RENTAL homes are being leased twice as fast as before the pandemic – and prices are tipped to rise another $150 a week in more affordable suburbs.
Exclusive data shows tenants were locked into homes in under two weeks in those areas, with panicked renters rushing to secure a roof over their heads amid a dwindling pool of properties available on the Gold Coast.
The PropTrack data shows several Gold Coast suburbs were among Queensland hotspots where rental properties spent the shortest time on market before being leased.
Rental homes in Oxenford, Ormeau, Maudsland, Coombabah, Pimpama, and Varsity Lakes were listed for a median of just 13 days on www.realestate.com.au over the last 12 months, compared with between 18 to 25 days in 2019.
Latest SQM Research figures show weekly rent for houses in the northern growth corridor hub of Pimpama were up 26 per cent from last year, to a median of $650, while in the central suburb of Varsity Lakes prices increased by 35 per cent, to just under $900.
Meanwhile, rental vacancy on the Gold Coast remained at a critical rate of 0.6 per cent in June, marginally up from March’s record low of 0.4 per cent.
Shane Coulquhoun, of LJ Hooker Solutions specialising on the northern Gold Coast, said further rent hikes were inevitable as interest rates continued to rise.
The Reserve Bank of Australia this week upped the cash rate by half a percent to 1.85 per cent, adding an extra $140 to the monthly interest bill to investors repaying a $500,000 mortgage.
“I still see we’ve got a huge increase in rents to come in the next 12 to 18 months because that rise always lags a boom,” Mr Coulquhoun said.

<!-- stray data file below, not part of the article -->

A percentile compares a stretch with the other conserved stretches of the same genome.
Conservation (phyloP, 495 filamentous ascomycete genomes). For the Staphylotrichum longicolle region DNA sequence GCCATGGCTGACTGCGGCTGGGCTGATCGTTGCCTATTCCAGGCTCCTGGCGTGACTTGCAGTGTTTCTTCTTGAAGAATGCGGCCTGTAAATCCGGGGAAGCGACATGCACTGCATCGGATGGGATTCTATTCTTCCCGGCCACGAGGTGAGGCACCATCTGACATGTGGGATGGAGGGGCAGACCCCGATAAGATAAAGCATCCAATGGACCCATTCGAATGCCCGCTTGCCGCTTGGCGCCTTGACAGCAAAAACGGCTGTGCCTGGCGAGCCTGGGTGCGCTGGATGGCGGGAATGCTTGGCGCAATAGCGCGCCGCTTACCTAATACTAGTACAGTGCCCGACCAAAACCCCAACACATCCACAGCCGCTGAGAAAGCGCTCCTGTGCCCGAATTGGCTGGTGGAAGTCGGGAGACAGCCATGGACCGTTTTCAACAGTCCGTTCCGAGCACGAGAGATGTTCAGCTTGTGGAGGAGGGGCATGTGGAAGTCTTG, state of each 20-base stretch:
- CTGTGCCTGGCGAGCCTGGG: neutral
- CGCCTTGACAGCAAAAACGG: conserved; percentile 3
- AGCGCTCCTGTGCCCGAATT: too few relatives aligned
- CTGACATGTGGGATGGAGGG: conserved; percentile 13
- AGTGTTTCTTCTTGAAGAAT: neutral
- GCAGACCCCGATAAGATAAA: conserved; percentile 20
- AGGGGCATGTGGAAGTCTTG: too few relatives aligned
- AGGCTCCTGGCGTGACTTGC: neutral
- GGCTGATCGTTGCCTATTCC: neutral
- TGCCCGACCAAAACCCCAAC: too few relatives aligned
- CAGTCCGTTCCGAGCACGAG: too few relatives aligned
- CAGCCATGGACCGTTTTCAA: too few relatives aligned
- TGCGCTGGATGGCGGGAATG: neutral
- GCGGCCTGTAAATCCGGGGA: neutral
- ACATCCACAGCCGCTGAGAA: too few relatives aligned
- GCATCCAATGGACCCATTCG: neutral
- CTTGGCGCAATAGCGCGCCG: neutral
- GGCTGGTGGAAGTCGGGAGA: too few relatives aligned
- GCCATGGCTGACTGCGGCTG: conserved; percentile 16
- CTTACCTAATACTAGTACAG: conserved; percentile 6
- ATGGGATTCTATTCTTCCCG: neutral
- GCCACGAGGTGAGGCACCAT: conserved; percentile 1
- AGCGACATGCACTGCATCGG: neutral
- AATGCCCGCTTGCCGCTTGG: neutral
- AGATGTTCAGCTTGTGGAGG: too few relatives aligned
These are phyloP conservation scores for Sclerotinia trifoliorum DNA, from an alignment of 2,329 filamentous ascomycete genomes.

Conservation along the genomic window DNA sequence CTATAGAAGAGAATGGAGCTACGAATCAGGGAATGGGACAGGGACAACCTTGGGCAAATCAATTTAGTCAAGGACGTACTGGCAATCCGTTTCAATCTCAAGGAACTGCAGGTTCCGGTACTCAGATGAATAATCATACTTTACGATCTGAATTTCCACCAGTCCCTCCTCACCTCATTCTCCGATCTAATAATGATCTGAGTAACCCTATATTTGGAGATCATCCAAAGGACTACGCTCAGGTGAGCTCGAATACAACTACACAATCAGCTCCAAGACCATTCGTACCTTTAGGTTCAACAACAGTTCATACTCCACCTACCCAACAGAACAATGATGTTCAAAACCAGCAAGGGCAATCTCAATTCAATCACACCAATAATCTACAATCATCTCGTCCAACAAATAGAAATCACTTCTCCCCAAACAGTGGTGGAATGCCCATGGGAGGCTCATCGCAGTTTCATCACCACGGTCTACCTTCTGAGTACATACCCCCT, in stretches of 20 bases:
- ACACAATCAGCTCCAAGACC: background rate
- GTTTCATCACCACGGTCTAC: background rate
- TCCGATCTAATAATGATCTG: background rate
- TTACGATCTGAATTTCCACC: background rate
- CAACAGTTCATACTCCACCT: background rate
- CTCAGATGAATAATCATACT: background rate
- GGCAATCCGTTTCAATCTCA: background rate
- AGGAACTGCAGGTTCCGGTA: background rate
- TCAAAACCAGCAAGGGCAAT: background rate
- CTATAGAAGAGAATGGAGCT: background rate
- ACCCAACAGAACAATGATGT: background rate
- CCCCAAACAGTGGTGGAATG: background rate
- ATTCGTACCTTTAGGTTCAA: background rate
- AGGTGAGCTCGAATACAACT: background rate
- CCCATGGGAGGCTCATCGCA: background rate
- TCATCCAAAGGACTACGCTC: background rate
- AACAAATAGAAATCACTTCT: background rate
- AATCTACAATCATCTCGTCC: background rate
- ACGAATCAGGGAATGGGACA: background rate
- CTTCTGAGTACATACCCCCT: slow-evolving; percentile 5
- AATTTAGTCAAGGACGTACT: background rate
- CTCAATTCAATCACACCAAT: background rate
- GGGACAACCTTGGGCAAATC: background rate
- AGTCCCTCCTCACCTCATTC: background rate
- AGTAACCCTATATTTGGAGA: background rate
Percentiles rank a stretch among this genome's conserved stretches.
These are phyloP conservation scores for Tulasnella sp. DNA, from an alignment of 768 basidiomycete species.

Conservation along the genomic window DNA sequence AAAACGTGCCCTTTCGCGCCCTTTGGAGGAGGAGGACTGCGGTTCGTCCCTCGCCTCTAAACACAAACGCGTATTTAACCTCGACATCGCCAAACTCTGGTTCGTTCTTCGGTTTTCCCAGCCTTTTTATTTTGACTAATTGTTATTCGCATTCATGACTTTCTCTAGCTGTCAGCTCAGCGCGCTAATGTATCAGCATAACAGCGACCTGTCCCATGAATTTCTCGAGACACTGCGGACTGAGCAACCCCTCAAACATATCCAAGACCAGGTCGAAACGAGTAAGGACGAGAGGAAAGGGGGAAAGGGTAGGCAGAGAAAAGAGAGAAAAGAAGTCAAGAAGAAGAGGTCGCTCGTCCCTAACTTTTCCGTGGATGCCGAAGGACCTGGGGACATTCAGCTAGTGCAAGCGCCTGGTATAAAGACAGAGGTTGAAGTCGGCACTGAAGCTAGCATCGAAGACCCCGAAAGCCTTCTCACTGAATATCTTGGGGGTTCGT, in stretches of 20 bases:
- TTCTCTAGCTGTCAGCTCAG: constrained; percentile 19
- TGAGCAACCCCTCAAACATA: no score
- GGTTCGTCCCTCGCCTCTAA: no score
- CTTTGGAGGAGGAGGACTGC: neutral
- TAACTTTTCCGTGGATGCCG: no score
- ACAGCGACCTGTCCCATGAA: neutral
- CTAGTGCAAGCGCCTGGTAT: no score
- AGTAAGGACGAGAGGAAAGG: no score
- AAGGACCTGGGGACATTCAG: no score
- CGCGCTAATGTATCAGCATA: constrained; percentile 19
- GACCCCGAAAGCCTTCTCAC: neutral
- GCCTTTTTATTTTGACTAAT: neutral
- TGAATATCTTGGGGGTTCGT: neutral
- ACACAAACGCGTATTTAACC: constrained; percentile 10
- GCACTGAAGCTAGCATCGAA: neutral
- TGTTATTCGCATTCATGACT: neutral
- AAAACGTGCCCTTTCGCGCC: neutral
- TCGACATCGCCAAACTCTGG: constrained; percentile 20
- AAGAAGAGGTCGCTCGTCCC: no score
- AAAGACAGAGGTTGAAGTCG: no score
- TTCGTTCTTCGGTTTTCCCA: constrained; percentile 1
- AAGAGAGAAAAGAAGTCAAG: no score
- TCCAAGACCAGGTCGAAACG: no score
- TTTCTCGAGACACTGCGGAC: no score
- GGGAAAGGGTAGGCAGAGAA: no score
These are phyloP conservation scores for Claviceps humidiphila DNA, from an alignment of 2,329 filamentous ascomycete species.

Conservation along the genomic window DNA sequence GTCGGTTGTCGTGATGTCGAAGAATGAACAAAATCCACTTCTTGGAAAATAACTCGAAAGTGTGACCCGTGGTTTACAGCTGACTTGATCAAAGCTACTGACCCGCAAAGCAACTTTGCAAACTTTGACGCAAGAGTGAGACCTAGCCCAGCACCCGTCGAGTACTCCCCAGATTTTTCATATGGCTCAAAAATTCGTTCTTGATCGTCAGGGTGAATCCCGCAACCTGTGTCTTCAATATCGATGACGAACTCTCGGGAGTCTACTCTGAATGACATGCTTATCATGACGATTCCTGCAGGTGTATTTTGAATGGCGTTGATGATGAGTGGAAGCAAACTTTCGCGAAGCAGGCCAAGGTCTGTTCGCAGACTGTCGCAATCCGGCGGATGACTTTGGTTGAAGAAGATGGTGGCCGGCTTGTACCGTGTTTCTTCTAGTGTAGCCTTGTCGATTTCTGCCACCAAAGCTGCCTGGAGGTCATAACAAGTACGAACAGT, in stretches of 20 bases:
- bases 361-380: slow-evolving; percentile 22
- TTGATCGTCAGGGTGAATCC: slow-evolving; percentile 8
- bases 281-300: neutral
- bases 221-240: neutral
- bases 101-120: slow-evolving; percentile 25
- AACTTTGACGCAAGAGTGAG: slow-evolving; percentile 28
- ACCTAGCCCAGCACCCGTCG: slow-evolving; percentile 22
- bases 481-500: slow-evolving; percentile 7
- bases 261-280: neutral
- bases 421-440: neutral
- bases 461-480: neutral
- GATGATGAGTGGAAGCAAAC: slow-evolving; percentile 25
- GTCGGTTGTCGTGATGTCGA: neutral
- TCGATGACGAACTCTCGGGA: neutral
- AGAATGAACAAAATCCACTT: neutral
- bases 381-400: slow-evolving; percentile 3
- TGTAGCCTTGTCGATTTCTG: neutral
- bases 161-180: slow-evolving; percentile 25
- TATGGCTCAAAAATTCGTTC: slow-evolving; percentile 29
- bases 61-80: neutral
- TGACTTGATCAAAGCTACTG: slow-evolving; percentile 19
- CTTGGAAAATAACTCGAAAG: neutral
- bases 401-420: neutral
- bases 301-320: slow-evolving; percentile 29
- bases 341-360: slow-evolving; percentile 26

“I have a situation where a landlord tried to look after their tenant and only put the rent up by $20, but they’ve now been caught short with interest rate rises, and I will tell you now, rent on that property will be increased by $150 when the lease is renewed just so that investor can cover their costs.
“I feel for tenants, and I do see a lot of owners that are trying to be nice, but these interest rate rises are putting a lot of pressure on investors and they’re going to have to put rents up.”
Ben Williams, of Re/Max Regency, said his group’s rent roll had been slashed by half as investors cashed out during the pandemic boom, with many of those properties snapped up by first-home buyers or other owner-occupiers.
Demand skyrocketed over the same period with thousands of new arrivals to the region seeking rental accommodation.
“Demand is outstripping supply on a scale that has never been seen before, and that’s what’s pushing the prices up,” Mr Williams said.
“There’s hardly any investment properties left anyway because they’ve all been sold, and now interest rates have gone up so rental prices go up even more.
“It’s an absolute crisis — there’s no other word for it, and a lot of the people who are renting are some of the most vulnerable people in our community,” he said.
Mr Williams painted a pessimistic outlook, where broken families and those with limited financial reserves were in the midst of a “snowballing” crisis, with little chance of more affordable housing being built while the country was gripped by widespread construction delays.
“These families that are coming to see us are struggling. They cannot afford to rent a property because prices are too high, the cost of living is increasing and wages haven’t gone up,” he said.
Mr Coulquhoun said many families unable to meet soaring rental costs had been forced into smaller townhouses or units, adding to the shortage of affordable housing.
Savvy tenants were pushing for longer leases to afford getting stung with rises, he said, while others were adding an extra tenant to the lease to help split the weekly cost.
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